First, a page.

GDPR – The A to Z of the data protection act

The GDPR – The European Union’s EU General Data Protection Regulation is an important regulation that is stated to come into effect on 25th May, 2018.

The regulation is standard for all 28 member-nations and thankfully saves you the hassle of having to meet individual data security requirements of countries.

However, the bummer is that meeting the GDPR requirements is not easy as we’d initially thought it might be. Here’s a quick simplified summary of this:

What is the GDPR and why it was brought in:

Long story short, the EU had an old data privacy law established in 1995. This law was viewed as archaic considering the technological advancements in the past 2 decades.  Obviously, this posed a data security threat which might be misused by companies.

To tackle this challenge, in 2016 the EU brought into place the General Data Protection Regulation – The GDPR which aimed to save data privacy of EU residents by making companies more responsible. The regulation gets into effect from May 25th 2018.

Who falls under the scope of the GDPR ?

The EU does not specify if the GDPR applies to EU Citizens or EU residents. It rather uses the term “Data Subject”. The GDPR article 3 (2), states:

“This Regulation applies to the processing of personal data of data subjects who are in the Union “ (Cybercounsel)

In essence, the GDPR “Data Subject” is anyone within the borders of the EU at the time of processing of their personal data. If you’re an EU expat you don’t fall under GDPR. If you’re a person even crossing through EU at the time of data breach, you fall under GDPR.

For sake of clarity, I will talk of the Data subject as EU residents in this article.

Does the EU public need this?

To give you a sense of the public’s mood on this, the following results were reported after a survey of 7500 people across various countries by RSA (a prominent business security solutions company)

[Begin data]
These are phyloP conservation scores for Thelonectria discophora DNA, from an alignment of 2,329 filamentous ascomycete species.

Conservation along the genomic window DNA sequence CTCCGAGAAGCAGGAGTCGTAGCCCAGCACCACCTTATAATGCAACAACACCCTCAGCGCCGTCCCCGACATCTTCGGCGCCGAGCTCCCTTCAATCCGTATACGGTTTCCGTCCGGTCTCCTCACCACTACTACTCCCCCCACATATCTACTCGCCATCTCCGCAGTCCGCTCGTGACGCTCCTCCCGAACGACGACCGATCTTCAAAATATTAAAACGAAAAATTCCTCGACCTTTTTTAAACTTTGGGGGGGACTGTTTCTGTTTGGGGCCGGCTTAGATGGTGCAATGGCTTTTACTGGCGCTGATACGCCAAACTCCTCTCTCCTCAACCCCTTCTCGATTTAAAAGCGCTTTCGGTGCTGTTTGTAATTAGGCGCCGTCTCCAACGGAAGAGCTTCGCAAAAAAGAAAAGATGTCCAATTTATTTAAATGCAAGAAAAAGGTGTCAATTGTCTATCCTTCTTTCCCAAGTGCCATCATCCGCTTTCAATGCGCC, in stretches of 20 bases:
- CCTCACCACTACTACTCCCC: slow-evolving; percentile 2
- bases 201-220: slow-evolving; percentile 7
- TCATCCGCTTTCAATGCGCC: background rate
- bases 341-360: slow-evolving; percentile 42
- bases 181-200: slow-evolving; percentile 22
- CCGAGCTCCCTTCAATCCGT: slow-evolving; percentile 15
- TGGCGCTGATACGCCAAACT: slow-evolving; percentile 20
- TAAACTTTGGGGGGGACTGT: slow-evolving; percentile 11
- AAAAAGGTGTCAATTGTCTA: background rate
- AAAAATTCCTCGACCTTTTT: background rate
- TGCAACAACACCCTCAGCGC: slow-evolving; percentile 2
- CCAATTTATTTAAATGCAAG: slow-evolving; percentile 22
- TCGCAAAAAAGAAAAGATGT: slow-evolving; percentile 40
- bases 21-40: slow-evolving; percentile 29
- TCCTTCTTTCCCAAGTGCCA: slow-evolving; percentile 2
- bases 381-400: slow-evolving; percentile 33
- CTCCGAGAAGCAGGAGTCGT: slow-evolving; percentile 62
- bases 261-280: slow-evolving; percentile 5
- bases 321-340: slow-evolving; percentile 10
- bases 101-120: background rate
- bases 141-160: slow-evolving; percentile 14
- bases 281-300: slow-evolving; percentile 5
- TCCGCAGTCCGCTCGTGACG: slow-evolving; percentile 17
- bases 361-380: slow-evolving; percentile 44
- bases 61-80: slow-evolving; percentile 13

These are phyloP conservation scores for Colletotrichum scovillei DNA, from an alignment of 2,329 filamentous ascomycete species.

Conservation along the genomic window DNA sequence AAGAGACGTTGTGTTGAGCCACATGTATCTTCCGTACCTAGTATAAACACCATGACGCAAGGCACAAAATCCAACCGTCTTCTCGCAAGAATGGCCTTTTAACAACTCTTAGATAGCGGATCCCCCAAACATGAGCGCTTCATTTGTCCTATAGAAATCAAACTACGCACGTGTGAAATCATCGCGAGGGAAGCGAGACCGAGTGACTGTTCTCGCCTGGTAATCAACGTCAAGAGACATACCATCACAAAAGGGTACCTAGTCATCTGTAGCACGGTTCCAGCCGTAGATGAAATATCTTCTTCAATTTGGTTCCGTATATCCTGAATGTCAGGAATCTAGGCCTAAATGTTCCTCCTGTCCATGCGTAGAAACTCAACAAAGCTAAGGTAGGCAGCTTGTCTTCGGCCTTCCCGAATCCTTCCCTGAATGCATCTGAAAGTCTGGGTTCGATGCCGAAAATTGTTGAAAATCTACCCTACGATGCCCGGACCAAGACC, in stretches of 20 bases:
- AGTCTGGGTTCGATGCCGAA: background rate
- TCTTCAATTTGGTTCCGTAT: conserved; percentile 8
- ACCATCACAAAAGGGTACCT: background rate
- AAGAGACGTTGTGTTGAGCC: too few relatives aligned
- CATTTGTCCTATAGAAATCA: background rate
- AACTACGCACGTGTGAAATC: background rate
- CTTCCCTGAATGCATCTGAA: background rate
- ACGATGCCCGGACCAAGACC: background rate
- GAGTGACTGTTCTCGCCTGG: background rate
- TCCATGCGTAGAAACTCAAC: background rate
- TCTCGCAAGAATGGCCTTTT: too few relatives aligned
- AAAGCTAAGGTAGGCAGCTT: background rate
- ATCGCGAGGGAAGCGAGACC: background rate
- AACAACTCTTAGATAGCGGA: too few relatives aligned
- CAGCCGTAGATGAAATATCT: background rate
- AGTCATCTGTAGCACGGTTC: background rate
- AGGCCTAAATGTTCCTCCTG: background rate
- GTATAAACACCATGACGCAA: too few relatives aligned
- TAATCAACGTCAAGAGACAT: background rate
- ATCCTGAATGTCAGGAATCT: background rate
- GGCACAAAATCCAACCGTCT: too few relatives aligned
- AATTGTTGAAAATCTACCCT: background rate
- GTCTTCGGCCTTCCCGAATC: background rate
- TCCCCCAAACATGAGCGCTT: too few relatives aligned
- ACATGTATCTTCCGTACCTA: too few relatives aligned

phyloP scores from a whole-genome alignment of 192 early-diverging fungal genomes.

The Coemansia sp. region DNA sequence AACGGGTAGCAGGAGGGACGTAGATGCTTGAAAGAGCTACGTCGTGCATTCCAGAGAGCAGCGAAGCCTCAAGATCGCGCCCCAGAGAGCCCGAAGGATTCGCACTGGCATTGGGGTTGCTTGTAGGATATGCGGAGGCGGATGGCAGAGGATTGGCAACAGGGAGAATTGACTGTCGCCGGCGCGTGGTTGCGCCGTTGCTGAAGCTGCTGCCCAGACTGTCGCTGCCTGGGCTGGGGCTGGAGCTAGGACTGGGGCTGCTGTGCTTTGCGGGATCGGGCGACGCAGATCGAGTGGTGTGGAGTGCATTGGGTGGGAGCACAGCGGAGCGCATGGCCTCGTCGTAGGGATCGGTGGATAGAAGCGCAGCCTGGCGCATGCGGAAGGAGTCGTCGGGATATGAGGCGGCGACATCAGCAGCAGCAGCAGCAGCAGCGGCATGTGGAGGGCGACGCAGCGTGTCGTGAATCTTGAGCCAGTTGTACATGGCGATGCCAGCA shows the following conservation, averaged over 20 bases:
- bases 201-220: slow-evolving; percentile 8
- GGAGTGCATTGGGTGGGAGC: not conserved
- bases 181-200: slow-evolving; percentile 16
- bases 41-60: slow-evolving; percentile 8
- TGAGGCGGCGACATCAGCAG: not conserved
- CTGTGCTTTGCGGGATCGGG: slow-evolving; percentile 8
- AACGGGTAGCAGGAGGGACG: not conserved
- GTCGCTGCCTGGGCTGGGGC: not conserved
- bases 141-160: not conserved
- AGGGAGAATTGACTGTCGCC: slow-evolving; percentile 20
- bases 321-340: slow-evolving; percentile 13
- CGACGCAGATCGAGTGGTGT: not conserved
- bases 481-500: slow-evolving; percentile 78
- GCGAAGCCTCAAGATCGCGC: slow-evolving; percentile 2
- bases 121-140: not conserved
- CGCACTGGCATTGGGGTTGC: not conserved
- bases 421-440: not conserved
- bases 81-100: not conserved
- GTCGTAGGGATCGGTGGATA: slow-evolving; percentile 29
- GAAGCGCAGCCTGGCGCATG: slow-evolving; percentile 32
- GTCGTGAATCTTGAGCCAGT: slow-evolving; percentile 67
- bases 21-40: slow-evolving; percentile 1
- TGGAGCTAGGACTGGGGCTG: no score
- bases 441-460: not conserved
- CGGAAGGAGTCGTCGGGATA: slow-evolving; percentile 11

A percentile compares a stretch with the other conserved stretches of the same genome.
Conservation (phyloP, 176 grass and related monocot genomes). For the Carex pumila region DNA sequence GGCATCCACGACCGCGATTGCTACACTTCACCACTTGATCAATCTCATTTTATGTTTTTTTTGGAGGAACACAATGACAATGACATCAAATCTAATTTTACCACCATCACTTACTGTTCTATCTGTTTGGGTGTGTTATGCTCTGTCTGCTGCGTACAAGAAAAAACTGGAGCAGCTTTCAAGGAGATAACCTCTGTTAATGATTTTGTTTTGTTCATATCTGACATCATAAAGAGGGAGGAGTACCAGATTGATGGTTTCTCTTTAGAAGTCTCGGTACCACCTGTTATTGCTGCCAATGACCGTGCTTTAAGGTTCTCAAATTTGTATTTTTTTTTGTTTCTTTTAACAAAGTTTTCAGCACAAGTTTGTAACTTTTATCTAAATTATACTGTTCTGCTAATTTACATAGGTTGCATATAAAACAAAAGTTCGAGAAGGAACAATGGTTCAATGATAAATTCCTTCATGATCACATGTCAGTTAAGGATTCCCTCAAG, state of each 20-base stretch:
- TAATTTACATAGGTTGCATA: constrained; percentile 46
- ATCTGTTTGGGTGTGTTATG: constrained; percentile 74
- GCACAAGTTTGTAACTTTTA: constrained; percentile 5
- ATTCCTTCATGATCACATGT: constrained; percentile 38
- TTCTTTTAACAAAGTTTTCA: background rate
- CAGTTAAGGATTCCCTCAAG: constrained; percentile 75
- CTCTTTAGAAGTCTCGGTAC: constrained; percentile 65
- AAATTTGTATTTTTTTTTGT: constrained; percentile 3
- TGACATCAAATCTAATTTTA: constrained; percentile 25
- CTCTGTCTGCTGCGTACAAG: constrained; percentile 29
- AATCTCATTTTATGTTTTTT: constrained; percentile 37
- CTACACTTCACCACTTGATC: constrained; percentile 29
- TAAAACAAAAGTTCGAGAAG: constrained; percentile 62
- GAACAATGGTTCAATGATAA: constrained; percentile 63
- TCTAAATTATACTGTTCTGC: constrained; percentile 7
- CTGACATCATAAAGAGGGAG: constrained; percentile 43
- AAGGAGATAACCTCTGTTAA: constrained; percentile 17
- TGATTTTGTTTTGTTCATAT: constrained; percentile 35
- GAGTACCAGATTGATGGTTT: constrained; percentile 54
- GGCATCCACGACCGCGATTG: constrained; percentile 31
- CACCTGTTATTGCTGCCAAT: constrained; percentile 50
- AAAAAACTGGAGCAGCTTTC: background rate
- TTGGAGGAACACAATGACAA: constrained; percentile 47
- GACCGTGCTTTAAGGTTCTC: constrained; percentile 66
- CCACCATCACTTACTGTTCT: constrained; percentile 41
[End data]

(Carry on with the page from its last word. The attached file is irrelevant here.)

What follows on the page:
• 80% respondents marked Banking and Financial data as a threat.
  • 76% finding loss passwords and identity theft (driving licenses, passports etc.) as leading were top.
  • 51% felt their personal information could be used for blackmail.
  • 62% people felt they would blame the company for losing their data than the hackers.

You can read the full report here –  RSA Data Privacy & Security Report

Add to this recent events like when Uber compromised the data breach of 57 million records and chose not to talk about it for an entire year or the Facebook Cambridge Analytica fiasco !!

The EU council therefore stands wise in going ahead with GDPR.

What it means for EU residents:

The EU, in order to address the public’s data privacy concern and empower EU residents made it mandatory for every company handling data of EU residents, to protect the data like it was liquid gold.

It empowers EU residents to file class action lawsuits against companies if they lose or compromise personal data. If you’re a EU resident, you can sue companies who lose your data and make you vulnerable to identity theft/misuse etc.

What it means for Companies:

This regulation only affects companies who are dealing in any way with any data on EU residents. This can be with a business presence within the EU or dealing with EU data from a non -EU member. E.g. if you are a local bank in Australia or a pizza chain in the US, then this will not affect you. However, if you are a technology or retail company which has business in Europe then you come under the scanner.

The GDPR makes you liable to be sued in class action lawsuits, in case you compromise the data of any EU individual at any point of time. So basically, you must be super careful about the data of EU residents.

The GDPR not only expects you to safeguard the passwords or financial data but even the cookies, IP addresses, Biometric data, sexual orientation or political opinions. Almost everything.

In a recent survey by PWC on GDPR preparedness , 54% plan to de-identify European data and 26% of companies planned to exit the EU market altogether to avoid any high fines or injunctions. The survey also states that 68 % of U.S.-based companies expect to spend $1 million to $10 million to meet GDPR requirements. The numbers would be bigger for bigger corporations.

What must companies do to be GDPR compliant?